- Last year Apple ranked fifth in China with a 9.1 per cent share, which fell to 7 per cent in the first quarter
- Ongoing nationalist sentiment could play to Huawei’s favour and hurt Apple’s sales in China, analysts said
Both sense and sensibility played a major role when diehard iPhone fan Wang Zhixin finally made the decision to become a first-time Huawei user after sticking with the US brand for almost a decade.
“There is a calling from my heart that I need to show support for Chinese brands, especially in the trade war climate,” said the manager at one of China’s largest solar module manufacturers. When the time finally came to retire his three-year-old iPhone 7 earlier this month, Wang went with a Huawei P30.
Huawei was not entirely chosen out of sympathy. “The company has a reputation for better quality at a cheaper price,” Wang said. “[The P30] is faster and can take better pictures.”
There was also a more practical reason for the switch: the company offered a Huawei discount as an employee benefit.
Wang and Li are just two examples of the growing number of people Huawei has won over from the Apple camp amid growing tensions between the US and China over technology and trade. The Chinese telecommunications equipment and smartphone giant was placed on a US trade blacklist last week, heightening the rhetoric in a new economic cold war being waged between the world’s largest two economies.
While the US export ban threatens to cripple the Shenzhen-based company in the short term, ongoing nationalist sentiment at home could play to Huawei’s favour and hurt Apple’s sales in China, according to analysts.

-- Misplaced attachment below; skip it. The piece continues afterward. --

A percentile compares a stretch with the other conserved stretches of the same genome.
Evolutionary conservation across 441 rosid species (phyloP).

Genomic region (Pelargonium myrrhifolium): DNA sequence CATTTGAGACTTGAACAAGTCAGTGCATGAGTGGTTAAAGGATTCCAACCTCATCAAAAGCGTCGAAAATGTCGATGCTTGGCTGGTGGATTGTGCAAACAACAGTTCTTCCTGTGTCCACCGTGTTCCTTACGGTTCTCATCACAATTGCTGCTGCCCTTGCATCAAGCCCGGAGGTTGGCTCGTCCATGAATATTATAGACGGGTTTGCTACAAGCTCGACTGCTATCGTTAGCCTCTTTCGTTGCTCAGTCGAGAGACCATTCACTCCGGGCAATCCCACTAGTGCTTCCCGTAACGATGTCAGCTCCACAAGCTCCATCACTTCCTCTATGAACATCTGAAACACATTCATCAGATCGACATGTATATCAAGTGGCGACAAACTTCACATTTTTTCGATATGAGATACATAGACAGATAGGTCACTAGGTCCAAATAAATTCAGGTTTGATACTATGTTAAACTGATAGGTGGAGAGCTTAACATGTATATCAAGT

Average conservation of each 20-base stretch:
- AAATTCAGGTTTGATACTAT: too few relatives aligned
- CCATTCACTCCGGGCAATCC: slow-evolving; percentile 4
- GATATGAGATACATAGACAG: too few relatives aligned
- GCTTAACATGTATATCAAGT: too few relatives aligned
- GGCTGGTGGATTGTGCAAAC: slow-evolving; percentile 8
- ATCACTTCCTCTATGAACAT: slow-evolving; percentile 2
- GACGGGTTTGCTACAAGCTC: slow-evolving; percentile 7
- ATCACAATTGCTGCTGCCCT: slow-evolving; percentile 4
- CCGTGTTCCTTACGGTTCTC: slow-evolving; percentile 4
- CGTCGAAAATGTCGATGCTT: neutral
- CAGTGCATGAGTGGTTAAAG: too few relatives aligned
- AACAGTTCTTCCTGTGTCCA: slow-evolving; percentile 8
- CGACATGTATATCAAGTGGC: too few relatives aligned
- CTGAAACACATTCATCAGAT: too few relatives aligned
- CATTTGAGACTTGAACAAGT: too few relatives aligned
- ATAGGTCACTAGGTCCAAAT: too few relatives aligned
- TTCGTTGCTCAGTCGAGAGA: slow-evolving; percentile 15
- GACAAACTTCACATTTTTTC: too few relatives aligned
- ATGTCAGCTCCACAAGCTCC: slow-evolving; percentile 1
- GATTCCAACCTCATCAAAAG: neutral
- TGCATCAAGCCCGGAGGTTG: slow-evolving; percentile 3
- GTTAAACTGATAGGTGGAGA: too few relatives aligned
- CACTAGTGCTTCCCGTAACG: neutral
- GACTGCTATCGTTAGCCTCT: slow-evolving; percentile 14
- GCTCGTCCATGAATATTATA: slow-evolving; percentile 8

“Chinese consumers’ love for Huawei can only increase because of the ban,” said Kiranjeet Kaur, senior research manager at IDC Asia Pacific. “Unless of course hardware supply chain constraints affect the roll-out of its phones locally.”
Last year, Huawei shipped 206 million smartphones, 105 million in mainland China, accounting for 26.4 per cent of the domestic market, IDC data shows. In comparison, Apple ranked fifth in the country with a 9.1 per cent share. In the first quarter, that fell further to 7 per cent compared to a 3 per cent share gain for Huawei, according to Counterpoint.
The Cupertino-based tech giant’s problems are not confined to China. In the first quarter iPhone shipments worldwide fell to 36.4 million units, a 30.2 per cent decline from same period last year. Huawei was the only top smartphone vendor that recorded positive growth in the first three months.
“The iPhone struggled to win over consumers in most major markets as competitors continue to eat away at Apple’s market share,” IDC said. “Price cuts in China throughout the quarter along with favourable trade-in deals were still not enough to encourage consumers to upgrade.”
Apple’s market share in China is expected to continue to slide, according to Zaker Li, a senior industry analyst at IHS Markit. “Putting aside political issues, Apple’s product offering and pricing strategies will be core reasons behind its drop,” he said.
In China, the nationalist rhetoric of “switch to Huawei” has gained increasing traction as trade tensions escalate.
“Cutting the ground from under one’s foot” is how some Chinese netizens on social media have been describing the blow to Huawei of losing Android following a Reuters report on Monday that Google has suspended all business with the Chinese company that requires the transfer of hardware, software and technical services. Comments such as “support Huawei” and “hang in there” got tens of thousands of likes on Weibo, China’s Twitter-like platform.
“Switch to Huawei! Hate those hypocrites,” a Chinese e-commerce start-up founder said after reposting news on WeChat. “The era of 5G has arrived. Huawei has far more cutting-edge technologies than Apple,” said the man who did not give his name.